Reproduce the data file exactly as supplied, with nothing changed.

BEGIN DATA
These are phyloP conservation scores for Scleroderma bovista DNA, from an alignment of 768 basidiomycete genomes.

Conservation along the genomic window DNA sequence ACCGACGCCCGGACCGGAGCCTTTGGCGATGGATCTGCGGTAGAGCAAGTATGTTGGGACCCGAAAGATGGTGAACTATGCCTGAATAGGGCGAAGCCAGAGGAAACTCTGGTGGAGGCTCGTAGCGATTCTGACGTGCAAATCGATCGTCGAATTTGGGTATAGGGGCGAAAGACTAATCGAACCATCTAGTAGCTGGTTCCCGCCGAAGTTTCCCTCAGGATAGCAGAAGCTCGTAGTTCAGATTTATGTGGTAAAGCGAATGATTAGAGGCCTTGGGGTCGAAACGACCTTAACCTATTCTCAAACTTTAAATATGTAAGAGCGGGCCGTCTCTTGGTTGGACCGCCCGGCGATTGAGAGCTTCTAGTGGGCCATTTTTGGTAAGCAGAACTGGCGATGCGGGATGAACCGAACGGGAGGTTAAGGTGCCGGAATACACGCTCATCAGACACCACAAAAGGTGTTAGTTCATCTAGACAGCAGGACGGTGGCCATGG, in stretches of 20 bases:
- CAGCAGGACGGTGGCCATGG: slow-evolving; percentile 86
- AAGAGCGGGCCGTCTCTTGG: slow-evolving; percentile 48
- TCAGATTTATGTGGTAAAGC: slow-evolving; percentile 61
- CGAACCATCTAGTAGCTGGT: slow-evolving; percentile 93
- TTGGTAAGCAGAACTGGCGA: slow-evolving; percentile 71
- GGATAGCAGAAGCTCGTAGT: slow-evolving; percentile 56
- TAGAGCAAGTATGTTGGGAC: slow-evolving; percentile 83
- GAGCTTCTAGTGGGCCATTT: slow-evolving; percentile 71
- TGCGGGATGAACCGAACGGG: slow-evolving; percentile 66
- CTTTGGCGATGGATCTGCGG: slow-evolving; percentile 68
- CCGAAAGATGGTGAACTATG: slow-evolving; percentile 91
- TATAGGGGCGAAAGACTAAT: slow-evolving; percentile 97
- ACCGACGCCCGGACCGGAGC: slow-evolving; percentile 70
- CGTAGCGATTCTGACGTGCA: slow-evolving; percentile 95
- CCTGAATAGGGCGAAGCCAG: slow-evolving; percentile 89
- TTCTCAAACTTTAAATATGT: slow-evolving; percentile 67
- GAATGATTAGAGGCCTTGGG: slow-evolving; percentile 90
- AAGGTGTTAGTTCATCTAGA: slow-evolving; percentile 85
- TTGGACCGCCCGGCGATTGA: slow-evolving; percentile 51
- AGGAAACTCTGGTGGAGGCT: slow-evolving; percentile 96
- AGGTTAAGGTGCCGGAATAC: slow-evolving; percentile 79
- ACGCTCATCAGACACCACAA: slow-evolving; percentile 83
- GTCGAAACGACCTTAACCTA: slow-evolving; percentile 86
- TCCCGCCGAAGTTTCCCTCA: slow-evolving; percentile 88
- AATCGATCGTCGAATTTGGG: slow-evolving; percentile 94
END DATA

These are phyloP conservation scores for Scleroderma bovista DNA, from an alignment of 768 basidiomycete genomes.

Conservation along the genomic window DNA sequence ACCGACGCCCGGACCGGAGCCTTTGGCGATGGATCTGCGGTAGAGCAAGTATGTTGGGACCCGAAAGATGGTGAACTATGCCTGAATAGGGCGAAGCCAGAGGAAACTCTGGTGGAGGCTCGTAGCGATTCTGACGTGCAAATCGATCGTCGAATTTGGGTATAGGGGCGAAAGACTAATCGAACCATCTAGTAGCTGGTTCCCGCCGAAGTTTCCCTCAGGATAGCAGAAGCTCGTAGTTCAGATTTATGTGGTAAAGCGAATGATTAGAGGCCTTGGGGTCGAAACGACCTTAACCTATTCTCAAACTTTAAATATGTAAGAGCGGGCCGTCTCTTGGTTGGACCGCCCGGCGATTGAGAGCTTCTAGTGGGCCATTTTTGGTAAGCAGAACTGGCGATGCGGGATGAACCGAACGGGAGGTTAAGGTGCCGGAATACACGCTCATCAGACACCACAAAAGGTGTTAGTTCATCTAGACAGCAGGACGGTGGCCATGG, in stretches of 20 bases:
- CAGCAGGACGGTGGCCATGG: slow-evolving; percentile 86
- AAGAGCGGGCCGTCTCTTGG: slow-evolving; percentile 48
- TCAGATTTATGTGGTAAAGC: slow-evolving; percentile 61
- CGAACCATCTAGTAGCTGGT: slow-evolving; percentile 93
- TTGGTAAGCAGAACTGGCGA: slow-evolving; percentile 71
- GGATAGCAGAAGCTCGTAGT: slow-evolving; percentile 56
- TAGAGCAAGTATGTTGGGAC: slow-evolving; percentile 83
- GAGCTTCTAGTGGGCCATTT: slow-evolving; percentile 71
- TGCGGGATGAACCGAACGGG: slow-evolving; percentile 66
- CTTTGGCGATGGATCTGCGG: slow-evolving; percentile 68
- CCGAAAGATGGTGAACTATG: slow-evolving; percentile 91
- TATAGGGGCGAAAGACTAAT: slow-evolving; percentile 97
- ACCGACGCCCGGACCGGAGC: slow-evolving; percentile 70
- CGTAGCGATTCTGACGTGCA: slow-evolving; percentile 95
- CCTGAATAGGGCGAAGCCAG: slow-evolving; percentile 89
- TTCTCAAACTTTAAATATGT: slow-evolving; percentile 67
- GAATGATTAGAGGCCTTGGG: slow-evolving; percentile 90
- AAGGTGTTAGTTCATCTAGA: slow-evolving; percentile 85
- TTGGACCGCCCGGCGATTGA: slow-evolving; percentile 51
- AGGAAACTCTGGTGGAGGCT: slow-evolving; percentile 96
- AGGTTAAGGTGCCGGAATAC: slow-evolving; percentile 79
- ACGCTCATCAGACACCACAA: slow-evolving; percentile 83
- GTCGAAACGACCTTAACCTA: slow-evolving; percentile 86
- TCCCGCCGAAGTTTCCCTCA: slow-evolving; percentile 88
- AATCGATCGTCGAATTTGGG: slow-evolving; percentile 94